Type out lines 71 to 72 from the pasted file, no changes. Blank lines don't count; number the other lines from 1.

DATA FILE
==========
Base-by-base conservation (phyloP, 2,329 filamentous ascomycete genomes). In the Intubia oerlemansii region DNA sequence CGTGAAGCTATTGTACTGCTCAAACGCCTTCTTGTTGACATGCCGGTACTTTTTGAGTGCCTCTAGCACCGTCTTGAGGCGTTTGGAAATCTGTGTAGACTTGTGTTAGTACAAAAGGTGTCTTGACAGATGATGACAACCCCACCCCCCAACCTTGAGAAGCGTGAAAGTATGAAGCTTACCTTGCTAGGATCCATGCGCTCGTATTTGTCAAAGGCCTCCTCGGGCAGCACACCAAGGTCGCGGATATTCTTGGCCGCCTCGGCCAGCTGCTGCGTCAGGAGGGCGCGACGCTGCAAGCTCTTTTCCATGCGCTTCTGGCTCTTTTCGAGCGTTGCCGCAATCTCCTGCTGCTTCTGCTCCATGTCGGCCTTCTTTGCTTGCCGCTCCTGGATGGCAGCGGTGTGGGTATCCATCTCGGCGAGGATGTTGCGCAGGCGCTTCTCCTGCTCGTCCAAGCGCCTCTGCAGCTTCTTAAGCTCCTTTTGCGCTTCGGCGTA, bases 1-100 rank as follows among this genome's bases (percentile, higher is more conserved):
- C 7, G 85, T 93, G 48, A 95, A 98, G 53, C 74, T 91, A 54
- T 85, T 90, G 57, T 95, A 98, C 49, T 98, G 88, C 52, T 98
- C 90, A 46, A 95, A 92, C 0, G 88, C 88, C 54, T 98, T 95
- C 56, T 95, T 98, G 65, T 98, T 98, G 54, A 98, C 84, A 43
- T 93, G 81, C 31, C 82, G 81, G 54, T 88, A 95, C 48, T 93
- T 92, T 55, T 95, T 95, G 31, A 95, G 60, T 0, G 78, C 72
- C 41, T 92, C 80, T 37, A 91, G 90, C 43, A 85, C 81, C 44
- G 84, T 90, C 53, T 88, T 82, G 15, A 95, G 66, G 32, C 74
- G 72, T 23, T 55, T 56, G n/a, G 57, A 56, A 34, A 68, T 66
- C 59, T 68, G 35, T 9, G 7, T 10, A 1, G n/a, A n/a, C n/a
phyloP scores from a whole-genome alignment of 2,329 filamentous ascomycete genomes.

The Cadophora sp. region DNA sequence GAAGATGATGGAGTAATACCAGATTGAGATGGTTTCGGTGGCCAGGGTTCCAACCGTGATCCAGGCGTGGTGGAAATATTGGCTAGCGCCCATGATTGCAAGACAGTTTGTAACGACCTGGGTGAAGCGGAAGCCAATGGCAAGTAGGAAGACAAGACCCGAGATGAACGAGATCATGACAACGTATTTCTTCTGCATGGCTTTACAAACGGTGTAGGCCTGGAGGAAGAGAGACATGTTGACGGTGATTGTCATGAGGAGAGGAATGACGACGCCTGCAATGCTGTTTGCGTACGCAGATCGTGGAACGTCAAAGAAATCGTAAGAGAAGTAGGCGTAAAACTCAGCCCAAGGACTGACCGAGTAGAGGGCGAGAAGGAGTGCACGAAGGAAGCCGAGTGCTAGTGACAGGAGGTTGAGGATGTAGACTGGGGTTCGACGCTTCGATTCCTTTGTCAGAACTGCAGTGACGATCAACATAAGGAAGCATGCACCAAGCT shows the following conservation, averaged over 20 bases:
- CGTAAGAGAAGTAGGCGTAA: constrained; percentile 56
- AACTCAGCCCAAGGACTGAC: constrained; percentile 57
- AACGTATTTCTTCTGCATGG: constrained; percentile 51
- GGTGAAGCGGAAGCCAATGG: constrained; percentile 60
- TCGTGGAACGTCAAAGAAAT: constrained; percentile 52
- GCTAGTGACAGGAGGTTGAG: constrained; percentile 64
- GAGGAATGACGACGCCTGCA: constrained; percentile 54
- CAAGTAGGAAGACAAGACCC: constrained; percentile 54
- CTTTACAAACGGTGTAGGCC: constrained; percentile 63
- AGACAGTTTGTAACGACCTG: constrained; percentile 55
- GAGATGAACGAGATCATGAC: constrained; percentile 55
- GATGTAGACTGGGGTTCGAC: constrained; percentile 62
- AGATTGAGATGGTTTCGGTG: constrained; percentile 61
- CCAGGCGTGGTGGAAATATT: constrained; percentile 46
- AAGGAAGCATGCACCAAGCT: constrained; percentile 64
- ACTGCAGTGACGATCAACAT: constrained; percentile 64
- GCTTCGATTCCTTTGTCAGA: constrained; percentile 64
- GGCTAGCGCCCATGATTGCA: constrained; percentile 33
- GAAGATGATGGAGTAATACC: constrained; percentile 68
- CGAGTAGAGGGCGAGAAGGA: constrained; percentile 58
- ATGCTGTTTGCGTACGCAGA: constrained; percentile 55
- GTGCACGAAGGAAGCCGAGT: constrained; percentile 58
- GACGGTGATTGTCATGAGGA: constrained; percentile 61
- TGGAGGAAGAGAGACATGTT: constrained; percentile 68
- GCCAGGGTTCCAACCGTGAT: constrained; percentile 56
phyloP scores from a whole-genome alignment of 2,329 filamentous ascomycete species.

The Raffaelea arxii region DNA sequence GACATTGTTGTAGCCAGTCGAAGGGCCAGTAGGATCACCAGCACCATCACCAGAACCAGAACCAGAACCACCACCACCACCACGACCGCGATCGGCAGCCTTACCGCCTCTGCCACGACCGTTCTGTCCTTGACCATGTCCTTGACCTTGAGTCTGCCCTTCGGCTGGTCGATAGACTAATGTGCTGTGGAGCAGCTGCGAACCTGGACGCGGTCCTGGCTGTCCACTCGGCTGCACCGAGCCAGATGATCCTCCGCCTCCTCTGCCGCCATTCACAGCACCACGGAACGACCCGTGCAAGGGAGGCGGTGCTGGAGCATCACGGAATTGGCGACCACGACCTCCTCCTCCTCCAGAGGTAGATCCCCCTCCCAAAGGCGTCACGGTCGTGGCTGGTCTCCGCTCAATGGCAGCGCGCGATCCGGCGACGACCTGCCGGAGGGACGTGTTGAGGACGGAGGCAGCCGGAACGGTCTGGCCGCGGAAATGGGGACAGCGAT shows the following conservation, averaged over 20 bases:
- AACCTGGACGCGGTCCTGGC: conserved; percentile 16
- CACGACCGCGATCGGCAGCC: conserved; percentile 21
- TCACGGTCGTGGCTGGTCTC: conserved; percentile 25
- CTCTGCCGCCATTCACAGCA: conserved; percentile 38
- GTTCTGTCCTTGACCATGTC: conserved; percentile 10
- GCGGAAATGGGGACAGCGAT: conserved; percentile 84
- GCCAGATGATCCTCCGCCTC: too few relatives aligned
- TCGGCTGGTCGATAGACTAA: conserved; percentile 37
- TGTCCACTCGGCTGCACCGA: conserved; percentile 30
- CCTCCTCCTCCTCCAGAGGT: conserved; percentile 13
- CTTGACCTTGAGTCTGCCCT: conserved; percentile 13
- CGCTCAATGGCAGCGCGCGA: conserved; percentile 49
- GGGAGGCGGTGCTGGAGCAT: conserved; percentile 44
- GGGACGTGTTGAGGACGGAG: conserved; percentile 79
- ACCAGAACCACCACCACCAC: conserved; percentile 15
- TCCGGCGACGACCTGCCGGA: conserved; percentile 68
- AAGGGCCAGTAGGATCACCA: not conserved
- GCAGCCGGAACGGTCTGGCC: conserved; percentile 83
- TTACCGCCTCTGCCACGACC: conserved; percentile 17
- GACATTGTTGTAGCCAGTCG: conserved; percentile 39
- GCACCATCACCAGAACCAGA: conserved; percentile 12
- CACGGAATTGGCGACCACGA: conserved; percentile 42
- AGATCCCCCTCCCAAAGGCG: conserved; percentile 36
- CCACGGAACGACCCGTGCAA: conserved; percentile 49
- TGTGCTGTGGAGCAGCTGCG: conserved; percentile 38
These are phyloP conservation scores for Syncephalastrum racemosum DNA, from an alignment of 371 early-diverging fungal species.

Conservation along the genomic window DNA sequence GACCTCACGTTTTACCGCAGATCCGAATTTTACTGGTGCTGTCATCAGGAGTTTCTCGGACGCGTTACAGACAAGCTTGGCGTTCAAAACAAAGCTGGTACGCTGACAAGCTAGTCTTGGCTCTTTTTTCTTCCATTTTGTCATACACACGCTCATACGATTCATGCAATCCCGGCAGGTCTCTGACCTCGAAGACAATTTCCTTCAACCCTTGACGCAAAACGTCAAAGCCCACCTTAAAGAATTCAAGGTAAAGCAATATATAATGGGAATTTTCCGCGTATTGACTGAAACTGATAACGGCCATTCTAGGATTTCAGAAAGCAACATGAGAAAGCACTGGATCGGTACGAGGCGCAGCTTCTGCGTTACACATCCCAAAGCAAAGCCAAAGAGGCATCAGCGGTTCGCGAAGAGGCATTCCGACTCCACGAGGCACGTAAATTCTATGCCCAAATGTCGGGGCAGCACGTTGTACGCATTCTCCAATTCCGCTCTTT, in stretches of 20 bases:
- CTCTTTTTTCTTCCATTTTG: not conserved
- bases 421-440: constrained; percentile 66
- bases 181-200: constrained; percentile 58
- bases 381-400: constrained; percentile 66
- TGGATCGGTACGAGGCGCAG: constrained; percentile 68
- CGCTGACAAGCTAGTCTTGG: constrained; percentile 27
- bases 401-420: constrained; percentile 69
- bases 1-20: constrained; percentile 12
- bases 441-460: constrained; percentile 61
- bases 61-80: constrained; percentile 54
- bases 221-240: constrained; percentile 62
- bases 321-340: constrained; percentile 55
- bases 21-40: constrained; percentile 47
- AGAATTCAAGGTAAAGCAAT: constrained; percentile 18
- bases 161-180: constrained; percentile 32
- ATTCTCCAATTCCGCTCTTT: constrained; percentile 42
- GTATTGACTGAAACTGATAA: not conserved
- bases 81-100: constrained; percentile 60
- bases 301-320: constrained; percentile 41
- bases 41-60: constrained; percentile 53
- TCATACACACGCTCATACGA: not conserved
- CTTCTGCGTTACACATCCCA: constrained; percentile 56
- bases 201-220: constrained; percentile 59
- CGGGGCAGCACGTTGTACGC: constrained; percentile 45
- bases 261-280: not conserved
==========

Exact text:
- bases 381-400: constrained; percentile 66
- TGGATCGGTACGAGGCGCAG: constrained; percentile 68